The U.S. House of Representatives passed legislation that makes it easier for patients to receive VA-paid treatment from their local doctors as a way to combat the longer waits for care at Veterans Affairs facilities.
The U.S. House overwhelmingly approved legislation Tuesday to make it easier for patients enduring long waits for care at Veterans Affairs facilities to get VA-paid treatment from local doctors.
The 421-0 vote was Congress' strongest response yet to the outcry over backlogs and falsified data at the beleaguered agency. Senate leaders plan debate soon on a similar, broader package that has also drawn bipartisan support, underscoring how politically toxic it could be for lawmakers to be seen as ignoring the problem.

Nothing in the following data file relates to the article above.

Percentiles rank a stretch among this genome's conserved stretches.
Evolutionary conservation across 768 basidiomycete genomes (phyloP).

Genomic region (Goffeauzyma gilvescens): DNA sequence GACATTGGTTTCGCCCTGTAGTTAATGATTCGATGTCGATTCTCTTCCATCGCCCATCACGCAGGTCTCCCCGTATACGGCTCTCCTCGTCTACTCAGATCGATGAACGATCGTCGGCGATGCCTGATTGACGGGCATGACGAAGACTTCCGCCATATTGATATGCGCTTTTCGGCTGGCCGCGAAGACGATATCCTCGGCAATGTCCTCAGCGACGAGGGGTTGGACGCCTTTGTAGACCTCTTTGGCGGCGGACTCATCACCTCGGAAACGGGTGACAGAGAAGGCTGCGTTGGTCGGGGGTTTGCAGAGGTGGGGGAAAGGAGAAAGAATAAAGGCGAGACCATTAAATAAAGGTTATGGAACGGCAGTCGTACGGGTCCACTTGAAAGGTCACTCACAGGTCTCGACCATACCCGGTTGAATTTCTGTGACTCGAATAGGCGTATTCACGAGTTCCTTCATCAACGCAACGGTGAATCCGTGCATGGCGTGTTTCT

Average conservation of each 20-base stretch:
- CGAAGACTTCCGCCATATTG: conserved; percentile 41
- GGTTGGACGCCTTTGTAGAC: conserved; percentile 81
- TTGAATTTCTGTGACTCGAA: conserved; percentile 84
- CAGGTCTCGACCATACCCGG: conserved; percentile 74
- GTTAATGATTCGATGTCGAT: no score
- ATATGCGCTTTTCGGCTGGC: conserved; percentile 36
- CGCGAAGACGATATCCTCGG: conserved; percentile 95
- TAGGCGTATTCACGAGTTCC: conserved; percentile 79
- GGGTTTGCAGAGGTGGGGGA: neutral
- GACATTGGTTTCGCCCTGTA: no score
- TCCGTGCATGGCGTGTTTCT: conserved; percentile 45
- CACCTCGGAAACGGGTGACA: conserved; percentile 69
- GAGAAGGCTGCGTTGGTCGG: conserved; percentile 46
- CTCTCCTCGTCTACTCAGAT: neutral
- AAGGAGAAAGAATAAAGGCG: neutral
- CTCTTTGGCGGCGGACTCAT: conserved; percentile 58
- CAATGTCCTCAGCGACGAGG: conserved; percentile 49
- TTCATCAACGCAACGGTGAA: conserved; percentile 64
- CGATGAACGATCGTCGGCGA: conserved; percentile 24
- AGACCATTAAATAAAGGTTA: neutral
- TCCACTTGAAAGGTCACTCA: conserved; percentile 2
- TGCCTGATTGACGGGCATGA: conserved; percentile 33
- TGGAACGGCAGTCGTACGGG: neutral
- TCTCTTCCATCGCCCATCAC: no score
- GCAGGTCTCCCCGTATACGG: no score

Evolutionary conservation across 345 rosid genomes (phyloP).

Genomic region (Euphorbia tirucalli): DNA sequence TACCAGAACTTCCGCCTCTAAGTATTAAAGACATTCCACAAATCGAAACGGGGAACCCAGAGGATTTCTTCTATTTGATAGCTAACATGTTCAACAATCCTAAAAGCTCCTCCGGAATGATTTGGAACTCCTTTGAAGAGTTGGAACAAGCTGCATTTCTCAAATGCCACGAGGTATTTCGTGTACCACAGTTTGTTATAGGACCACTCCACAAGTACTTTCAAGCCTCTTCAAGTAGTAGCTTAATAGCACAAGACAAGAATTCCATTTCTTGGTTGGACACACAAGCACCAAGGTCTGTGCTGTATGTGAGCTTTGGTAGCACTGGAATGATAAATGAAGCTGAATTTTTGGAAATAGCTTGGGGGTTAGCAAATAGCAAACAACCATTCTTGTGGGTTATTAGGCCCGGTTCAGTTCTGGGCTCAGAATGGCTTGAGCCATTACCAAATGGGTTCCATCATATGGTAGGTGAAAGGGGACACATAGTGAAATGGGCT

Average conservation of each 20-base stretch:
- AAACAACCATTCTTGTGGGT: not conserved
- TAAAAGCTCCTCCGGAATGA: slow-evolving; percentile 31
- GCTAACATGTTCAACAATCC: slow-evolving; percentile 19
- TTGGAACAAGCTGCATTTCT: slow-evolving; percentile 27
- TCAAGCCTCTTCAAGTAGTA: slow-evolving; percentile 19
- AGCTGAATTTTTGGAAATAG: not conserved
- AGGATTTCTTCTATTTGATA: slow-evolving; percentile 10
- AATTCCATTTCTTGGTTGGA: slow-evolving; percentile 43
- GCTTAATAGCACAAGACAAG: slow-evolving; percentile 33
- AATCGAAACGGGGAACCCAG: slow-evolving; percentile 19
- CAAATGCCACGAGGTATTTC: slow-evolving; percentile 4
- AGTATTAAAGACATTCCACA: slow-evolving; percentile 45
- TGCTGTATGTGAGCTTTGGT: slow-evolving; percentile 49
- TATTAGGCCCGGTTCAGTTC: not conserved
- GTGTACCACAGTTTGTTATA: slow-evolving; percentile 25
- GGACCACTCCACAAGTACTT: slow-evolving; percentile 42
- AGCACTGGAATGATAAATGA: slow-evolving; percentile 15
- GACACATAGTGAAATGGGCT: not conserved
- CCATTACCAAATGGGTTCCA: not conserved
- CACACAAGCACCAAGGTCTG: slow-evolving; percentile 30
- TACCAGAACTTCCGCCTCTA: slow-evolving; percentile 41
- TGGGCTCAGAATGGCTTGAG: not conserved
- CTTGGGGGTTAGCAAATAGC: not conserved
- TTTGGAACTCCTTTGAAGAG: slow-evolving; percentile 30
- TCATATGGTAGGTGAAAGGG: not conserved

The controversy led Eric Shinseki to resign as head of the VA on May 30, but the situation remains a continuing embarrassment for President Barack Obama and a potential political liability for congressional Democrats seeking re-election in November.
The VA, which serves almost 9 million veterans, has been reeling from mounting evidence that workers fabricated statistics on patients' waits for medical appointments in an effort to mask frequent, long delays. A VA audit this week showed that more than 57,000 new applicants for care have had to wait at least three months for initial appointments.
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Source: Modern Healthcare